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              A locked iPhone shouldn’t have to stop you from quickly being able to do common iPhone tasks. Two options you have when your iPhone is locked are Siri access, and photo taking. You can activate Siri as normal by pressing the home button twice, and to take a photo, just find the camera icon at the bottom right, then press and flick all the way up.

              Hide Native Apps

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                The App Store offers so many ways to make your iPhone work for you. You can find apps that make tasks simpler to do or more advanced, and as a result, native apps that come with the iPhone can become unnecessary. Leaving them out in the open can become an eyesore and takes up space.

                What can be your saving grace? You may be be surprised to learn that Parental Controls can help. When iPhone restrictions are enabled, that prevents access by essentially hiding the app. You can do the same by going to Settings > General > Restrictions > Enable Restrictions > Enter Your Password > Switch toggles off to enable restrictions.

                Emoticons Galore

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                  The second best way individuals find ways to express emotions from afar is through the use of emoticons., but the text emoticons don’t cut it nowadays. iPhone allows you to have emoticons on board, without having to download an app. Simply go to the keyboard settings of iPhone (Settings > Keyboards > Add New Keyboard… > Emoji). When you are ready to use it, simply bring up the keyboard, then press and hold the globe at the lower left until you see Emoji. Click on that.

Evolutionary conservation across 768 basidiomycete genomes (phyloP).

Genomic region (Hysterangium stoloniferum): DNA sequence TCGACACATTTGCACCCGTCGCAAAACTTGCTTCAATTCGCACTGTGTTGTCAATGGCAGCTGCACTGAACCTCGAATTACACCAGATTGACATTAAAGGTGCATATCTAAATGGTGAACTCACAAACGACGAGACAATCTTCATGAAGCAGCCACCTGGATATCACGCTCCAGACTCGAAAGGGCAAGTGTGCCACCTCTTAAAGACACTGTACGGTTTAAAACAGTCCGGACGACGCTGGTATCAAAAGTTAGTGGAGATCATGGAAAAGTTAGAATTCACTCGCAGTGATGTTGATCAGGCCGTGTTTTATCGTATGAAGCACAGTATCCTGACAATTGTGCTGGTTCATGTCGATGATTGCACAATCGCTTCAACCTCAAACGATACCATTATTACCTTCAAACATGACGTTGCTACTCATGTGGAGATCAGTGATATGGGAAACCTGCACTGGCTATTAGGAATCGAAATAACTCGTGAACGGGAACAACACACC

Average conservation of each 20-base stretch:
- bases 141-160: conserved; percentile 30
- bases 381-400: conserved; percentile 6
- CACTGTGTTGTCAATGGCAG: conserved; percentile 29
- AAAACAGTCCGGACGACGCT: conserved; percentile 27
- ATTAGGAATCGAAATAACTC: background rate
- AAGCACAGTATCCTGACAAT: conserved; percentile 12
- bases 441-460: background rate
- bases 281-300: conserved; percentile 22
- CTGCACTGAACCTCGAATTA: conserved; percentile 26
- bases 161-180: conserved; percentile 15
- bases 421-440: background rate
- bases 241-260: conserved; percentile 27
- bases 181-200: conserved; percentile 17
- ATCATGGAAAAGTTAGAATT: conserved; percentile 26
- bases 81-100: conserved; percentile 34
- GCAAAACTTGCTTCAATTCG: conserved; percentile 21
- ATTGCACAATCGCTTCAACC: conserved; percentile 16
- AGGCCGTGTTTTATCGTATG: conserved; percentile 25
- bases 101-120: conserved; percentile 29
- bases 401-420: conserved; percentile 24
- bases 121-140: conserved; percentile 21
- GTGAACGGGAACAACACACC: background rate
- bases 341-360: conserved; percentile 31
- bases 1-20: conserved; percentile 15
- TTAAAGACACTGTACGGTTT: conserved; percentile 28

Know When iMessages are Read

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                    Whenever you are annoyed about not hearing back from someone you’ve messaged, iMessage offers a great solution: through the use of Read Receipts, you can view when a message has been read and at what time/date. To activate, go to Settings > Messages > and toggle on Send Read Receipts. This not only allows you to know, but also allows the recipient to know you’ve read their message.

                    iCloud Reading List

                    The last lesser-known feature of iPhone is the iCloud Reading List. When you are visiting a webpage on your Mac, you may want to finish enjoying the page or news article on your iPhone. If both devices are connected to the same iCloud account, this is possible. Once iCloud is set up on your Mac and iPhone, just go to Safari > Bookmarks icon > then iCloud Tabs. Separated by device, you will see a list of the active tabs on that device that you can view on your iPhone.

                    Switching Keyboard Quickly

                    When you want to type a number, it is inconvenient to switch to numbers, type one number and then switch back to normal keyboard. If you press and hold the number key and then slide to the number and lift your finger off, it will type the number and automatically switch back to previous keyboard.

                    Secret and lesser-known features are a great way to make interacting with your iPhone more productive and fun. Let us know in the comments which feature you were most surprised/excited to learn about.

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                    Last Updated on November 25, 2021

                    How to Make Private Browsing on Safari Truly Private

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                    How to Make Private Browsing on Safari Truly Private

                    There comes a time when we may be searching online and don’t want the browser to remember our footsteps. The reasons don’t always have to be what we obviously think of as the main reason; for example, sometimes, you may not want Safari to remember your passwords or prompt you to enter your password when surfing the web.